A new report has been published this week which uses NHS Digital’s adult social care statistics to show trends over time.
The report aims to draw out the key trends around different aspects of social care that have previously been reported separately by NHS Digital. Presenting the data together in one place will highlight common themes and changes over time.
This publication includes a five-year time series for most measures, covering from 2015-16 up to the latest available figures. In most cases this is to the end of the financial year 2019-20, but some statistics reflect the first half of 2020-21.
The report includes time series data on:
- New requests for support received by local authorities.
- Adults receiving short-term and long-term social care support from local authorities.
- Local authority expenditure on adult social care.
- The local authority social care workforce.
- Experiences of adult social care.
- Outcomes for those in receipt of adult social care and their carers.
Some of the key adult social care statistics outlined in the report are:
- Demand - There is a growing demand on local authorities for social care support. The number of support requests received by local authorities for adults aged 18-64 increased from 500,670 (2015-16) to 560,360 (2019-2020) and for adults aged 65 and over requests increased from 1,310,060 (2015-16) to 1,370,205 (2019-2020).
- Expenditure - continues to rise on social care.
- Support - The number of older adults receiving local authority long-term support has decreased, whilst short-term support offered has increased. The number of older adults aged 64 and year receiving long-term support decreased from 587,490 (2015-16) to 548,450 (2019-2020).
- Experience - Levels of satisfaction among service users for the care they receive are stable. They are lower for unpaid carers, which can reflect both the support they receive as carers or the services given to their cared-for person. The overall satisfaction of people who use services with their care and support aged 65 and over decreased from 62.6% (2015-16) to 61.5% (2019-2020).
- Workforce - Numbers of staff directly employed by local authorities in the care sector have increased, and vacancies have decreased. The number of adult social care jobs increased from 112,835 (2016) to 114,095 (2020) and vacancies decreased from 8,230 (2016) to 6,585 (2020). NHS Digital reported that there were 13,740 new starters (2016) which increased to 15,290 (2020) and fewer people are leaving, with 20,315 reported having left the sector (2016) and 13,980 leaving the sector (2020).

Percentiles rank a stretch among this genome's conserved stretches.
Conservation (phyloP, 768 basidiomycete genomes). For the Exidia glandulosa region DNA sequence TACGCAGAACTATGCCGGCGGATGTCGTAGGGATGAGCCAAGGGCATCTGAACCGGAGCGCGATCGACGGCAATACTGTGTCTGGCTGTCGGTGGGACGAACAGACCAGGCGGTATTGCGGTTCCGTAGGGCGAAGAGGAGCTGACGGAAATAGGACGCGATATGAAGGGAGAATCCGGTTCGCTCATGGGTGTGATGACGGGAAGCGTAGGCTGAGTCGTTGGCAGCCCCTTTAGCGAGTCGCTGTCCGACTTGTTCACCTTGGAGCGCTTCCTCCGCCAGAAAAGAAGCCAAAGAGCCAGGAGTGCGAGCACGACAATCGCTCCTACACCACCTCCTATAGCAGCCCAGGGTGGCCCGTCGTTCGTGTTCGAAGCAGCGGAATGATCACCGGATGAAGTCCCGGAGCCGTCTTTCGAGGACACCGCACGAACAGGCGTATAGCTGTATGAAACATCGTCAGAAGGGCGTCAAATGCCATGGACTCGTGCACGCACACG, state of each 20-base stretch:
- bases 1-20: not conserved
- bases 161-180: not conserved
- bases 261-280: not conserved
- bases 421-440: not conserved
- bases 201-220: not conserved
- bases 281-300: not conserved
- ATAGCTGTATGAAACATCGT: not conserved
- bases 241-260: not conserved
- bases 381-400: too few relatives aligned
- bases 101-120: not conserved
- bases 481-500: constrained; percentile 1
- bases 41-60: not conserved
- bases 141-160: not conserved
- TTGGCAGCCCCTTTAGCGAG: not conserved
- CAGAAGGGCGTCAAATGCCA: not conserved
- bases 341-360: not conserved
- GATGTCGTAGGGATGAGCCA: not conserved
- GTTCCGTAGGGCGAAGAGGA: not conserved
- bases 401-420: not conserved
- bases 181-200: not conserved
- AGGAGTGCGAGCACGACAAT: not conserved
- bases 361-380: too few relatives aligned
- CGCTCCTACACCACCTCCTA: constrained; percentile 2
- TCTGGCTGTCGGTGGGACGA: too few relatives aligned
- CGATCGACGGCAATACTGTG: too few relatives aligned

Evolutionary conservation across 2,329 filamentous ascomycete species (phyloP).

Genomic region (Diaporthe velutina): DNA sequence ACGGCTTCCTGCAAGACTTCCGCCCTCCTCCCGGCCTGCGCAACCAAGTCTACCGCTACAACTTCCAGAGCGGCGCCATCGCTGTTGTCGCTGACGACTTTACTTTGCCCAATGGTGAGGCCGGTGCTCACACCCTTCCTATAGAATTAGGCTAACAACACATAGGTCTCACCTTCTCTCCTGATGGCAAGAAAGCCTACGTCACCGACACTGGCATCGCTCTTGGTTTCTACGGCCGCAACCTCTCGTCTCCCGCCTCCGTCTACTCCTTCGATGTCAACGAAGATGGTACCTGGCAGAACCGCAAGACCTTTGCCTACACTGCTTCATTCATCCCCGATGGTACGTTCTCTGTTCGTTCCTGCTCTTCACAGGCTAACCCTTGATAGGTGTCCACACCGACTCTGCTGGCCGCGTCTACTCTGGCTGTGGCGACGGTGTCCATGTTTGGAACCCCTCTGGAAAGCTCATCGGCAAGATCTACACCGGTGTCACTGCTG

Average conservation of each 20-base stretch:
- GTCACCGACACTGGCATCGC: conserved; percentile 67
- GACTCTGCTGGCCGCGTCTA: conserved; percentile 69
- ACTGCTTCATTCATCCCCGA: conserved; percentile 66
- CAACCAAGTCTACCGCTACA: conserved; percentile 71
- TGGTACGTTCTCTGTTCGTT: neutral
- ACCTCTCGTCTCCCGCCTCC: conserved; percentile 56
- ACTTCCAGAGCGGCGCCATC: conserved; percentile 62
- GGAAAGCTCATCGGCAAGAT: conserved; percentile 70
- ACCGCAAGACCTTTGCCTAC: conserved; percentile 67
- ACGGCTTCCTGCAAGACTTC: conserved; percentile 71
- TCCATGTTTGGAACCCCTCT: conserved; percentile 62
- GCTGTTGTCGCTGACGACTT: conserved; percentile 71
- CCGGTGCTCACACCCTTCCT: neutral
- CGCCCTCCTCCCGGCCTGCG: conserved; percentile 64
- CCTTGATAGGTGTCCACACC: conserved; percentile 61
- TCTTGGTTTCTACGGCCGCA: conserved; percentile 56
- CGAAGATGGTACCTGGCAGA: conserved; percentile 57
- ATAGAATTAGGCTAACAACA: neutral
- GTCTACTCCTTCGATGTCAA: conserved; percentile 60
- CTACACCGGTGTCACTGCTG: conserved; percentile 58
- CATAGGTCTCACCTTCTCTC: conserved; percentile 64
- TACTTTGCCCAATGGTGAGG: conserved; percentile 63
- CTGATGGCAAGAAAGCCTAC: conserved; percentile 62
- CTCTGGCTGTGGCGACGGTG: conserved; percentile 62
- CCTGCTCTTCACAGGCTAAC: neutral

James Bullion, President of ADASS, said, ‘The report by NHSD reveals a number of indications about the rising and unacceptable levels of unmet needs for social care that now exist across all age groups.
‘The report is largely based on data that does not include the impact of the Covid-19 pandemic on the sector, however, it provides a great overview of the activity and expenditure submitted by Local Authorities, and it highlights the increased demand for care and support. We must always remember that social care is immense. It’s a complex system that includes unpaid carers, our invaluable workforce, and a strenuous effort to identify unmet needs across the nation.
‘After 25 years of inaction from successive governments, it is imperative that the Government addresses the underlying issues of the sector, provides a long-term plan and reform and adequate funding to ensure that this complex system can deliver a care fit for the 21st century.’
Visit the NHS Digital website to download the reports in full.
In 2019-20, local authorities spent a net £16.5 billion on care. Current demographic trends suggest a greater demand for care and increasingly complex care needs in the future, resulting in care forming an ever-increasing proportion of public expenditure.